At the 1998 Olympics, Japan’s squad was different World Cup, the Qatari soccer team, has players playing in the major European leagues. “You don’t have to fear Germany and Spain if you’re used to playing them in different uniforms,” ​​he said, “and that fearlessness is a big factor behind Japan’s victories.”

Al Jazeera
Japanese fans at Al Janoub stadium [Reuters]

The same applies to Arab and African countries.

Morocco’s squad boasts the most foreign-born players at the tournament. World Cup. While not many people play in Europe’s top clubs, the dual nationality rules of the country allow it to attract the best talent from all over the world. diaspora to tap.

Base for clubs

Orlowitz is convinced that Japan’s performance before the loss to Croatia also reflects the growth of the game at grassroots level – in particular the establishment of youth academies “capable of producing world-class talent on a regular basis”.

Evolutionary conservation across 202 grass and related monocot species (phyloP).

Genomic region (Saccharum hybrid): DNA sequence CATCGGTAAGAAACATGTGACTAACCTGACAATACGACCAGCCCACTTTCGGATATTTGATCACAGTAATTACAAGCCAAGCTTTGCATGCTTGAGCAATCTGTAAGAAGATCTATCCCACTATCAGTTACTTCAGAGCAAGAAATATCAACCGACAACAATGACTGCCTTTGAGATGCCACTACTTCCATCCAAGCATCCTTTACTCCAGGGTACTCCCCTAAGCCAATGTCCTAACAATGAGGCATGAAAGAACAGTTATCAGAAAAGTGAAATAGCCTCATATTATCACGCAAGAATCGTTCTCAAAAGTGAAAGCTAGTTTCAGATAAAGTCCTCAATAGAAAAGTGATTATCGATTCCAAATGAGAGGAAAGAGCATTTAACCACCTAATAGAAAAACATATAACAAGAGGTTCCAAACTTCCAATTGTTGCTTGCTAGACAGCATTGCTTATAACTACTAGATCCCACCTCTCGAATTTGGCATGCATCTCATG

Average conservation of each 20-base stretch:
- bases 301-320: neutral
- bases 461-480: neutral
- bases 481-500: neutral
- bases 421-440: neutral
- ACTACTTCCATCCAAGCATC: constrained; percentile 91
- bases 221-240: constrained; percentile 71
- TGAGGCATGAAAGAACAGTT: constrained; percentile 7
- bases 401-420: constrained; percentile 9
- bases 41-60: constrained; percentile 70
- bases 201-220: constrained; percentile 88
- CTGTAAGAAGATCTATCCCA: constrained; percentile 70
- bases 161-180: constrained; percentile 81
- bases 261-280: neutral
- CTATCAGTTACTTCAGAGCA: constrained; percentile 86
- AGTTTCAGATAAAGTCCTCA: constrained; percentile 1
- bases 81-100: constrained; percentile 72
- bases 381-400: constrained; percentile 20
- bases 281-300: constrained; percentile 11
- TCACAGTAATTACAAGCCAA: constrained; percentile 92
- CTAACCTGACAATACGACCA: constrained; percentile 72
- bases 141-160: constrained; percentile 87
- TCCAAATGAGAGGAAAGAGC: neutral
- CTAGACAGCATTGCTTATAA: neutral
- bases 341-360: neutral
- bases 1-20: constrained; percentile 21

Orlowitz mentions Project DNA as a critical initiative. It was created by the J.League to “to codify best practices, develop coaches and staff who are able to support these academies,” said Orlowitz.

The World Cup has also revealed the success stories of Saudi Arabia’s club structure. Most of the players that stunned Argentina 2-1 in the tournament played for Al Hilal. The Club reached the semi-finals with the Saudi club. World Cup in February, but then lost against Chelsea. A transfer to Al Nassr, another club in Saudi Arabia that is dominated by Cristiano Ronaldo, has been suggested.

South Korea, which reached 16 like Japan, may have also benefited from their domestic league, K League, which ended in the early part of the year and allowed a short training camp for their national team. Most European competitions overlap. World Cup this year.

A South Korea fan hangs a banner from the stands [Wolfgang Rattay/Reuters]

Global game, global fans

This, however, is not the only thing. World Cup is also targeted at East Asian fans.